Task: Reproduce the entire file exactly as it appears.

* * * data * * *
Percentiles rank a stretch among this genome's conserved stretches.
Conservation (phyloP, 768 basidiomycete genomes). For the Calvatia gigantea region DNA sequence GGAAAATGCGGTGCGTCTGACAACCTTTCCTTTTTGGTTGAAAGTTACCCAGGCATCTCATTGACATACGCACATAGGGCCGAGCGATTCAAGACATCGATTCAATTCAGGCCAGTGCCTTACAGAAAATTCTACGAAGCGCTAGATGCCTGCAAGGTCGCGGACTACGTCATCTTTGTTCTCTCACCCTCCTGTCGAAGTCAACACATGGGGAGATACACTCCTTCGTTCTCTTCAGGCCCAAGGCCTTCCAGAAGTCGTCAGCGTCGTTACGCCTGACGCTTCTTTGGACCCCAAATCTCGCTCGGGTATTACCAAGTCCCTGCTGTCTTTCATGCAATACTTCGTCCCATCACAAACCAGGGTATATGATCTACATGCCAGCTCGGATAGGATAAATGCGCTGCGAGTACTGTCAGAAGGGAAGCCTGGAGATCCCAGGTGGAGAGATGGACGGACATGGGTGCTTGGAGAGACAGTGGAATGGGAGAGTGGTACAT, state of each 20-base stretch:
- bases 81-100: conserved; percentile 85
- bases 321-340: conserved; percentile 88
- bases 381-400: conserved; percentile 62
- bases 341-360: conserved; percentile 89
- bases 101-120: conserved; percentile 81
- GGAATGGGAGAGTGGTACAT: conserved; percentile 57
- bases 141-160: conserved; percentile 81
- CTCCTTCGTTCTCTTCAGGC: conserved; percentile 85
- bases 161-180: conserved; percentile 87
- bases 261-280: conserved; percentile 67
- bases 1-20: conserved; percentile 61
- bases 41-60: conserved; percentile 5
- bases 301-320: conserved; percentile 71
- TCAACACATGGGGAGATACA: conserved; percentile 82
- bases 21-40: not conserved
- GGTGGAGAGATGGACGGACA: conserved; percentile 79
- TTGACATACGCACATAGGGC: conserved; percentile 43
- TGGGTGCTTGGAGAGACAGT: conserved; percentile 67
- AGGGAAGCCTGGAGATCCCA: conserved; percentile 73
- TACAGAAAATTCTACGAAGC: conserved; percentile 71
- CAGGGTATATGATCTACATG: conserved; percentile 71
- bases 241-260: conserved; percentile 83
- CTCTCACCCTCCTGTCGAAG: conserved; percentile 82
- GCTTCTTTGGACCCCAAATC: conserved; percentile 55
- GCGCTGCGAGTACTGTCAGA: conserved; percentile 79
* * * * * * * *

Percentiles rank a stretch among this genome's conserved stretches.
Conservation (phyloP, 768 basidiomycete genomes). For the Calvatia gigantea region DNA sequence GGAAAATGCGGTGCGTCTGACAACCTTTCCTTTTTGGTTGAAAGTTACCCAGGCATCTCATTGACATACGCACATAGGGCCGAGCGATTCAAGACATCGATTCAATTCAGGCCAGTGCCTTACAGAAAATTCTACGAAGCGCTAGATGCCTGCAAGGTCGCGGACTACGTCATCTTTGTTCTCTCACCCTCCTGTCGAAGTCAACACATGGGGAGATACACTCCTTCGTTCTCTTCAGGCCCAAGGCCTTCCAGAAGTCGTCAGCGTCGTTACGCCTGACGCTTCTTTGGACCCCAAATCTCGCTCGGGTATTACCAAGTCCCTGCTGTCTTTCATGCAATACTTCGTCCCATCACAAACCAGGGTATATGATCTACATGCCAGCTCGGATAGGATAAATGCGCTGCGAGTACTGTCAGAAGGGAAGCCTGGAGATCCCAGGTGGAGAGATGGACGGACATGGGTGCTTGGAGAGACAGTGGAATGGGAGAGTGGTACAT, state of each 20-base stretch:
- bases 81-100: conserved; percentile 85
- bases 321-340: conserved; percentile 88
- bases 381-400: conserved; percentile 62
- bases 341-360: conserved; percentile 89
- bases 101-120: conserved; percentile 81
- GGAATGGGAGAGTGGTACAT: conserved; percentile 57
- bases 141-160: conserved; percentile 81
- CTCCTTCGTTCTCTTCAGGC: conserved; percentile 85
- bases 161-180: conserved; percentile 87
- bases 261-280: conserved; percentile 67
- bases 1-20: conserved; percentile 61
- bases 41-60: conserved; percentile 5
- bases 301-320: conserved; percentile 71
- TCAACACATGGGGAGATACA: conserved; percentile 82
- bases 21-40: not conserved
- GGTGGAGAGATGGACGGACA: conserved; percentile 79
- TTGACATACGCACATAGGGC: conserved; percentile 43
- TGGGTGCTTGGAGAGACAGT: conserved; percentile 67
- AGGGAAGCCTGGAGATCCCA: conserved; percentile 73
- TACAGAAAATTCTACGAAGC: conserved; percentile 71
- CAGGGTATATGATCTACATG: conserved; percentile 71
- bases 241-260: conserved; percentile 83
- CTCTCACCCTCCTGTCGAAG: conserved; percentile 82
- GCTTCTTTGGACCCCAAATC: conserved; percentile 55
- GCGCTGCGAGTACTGTCAGA: conserved; percentile 79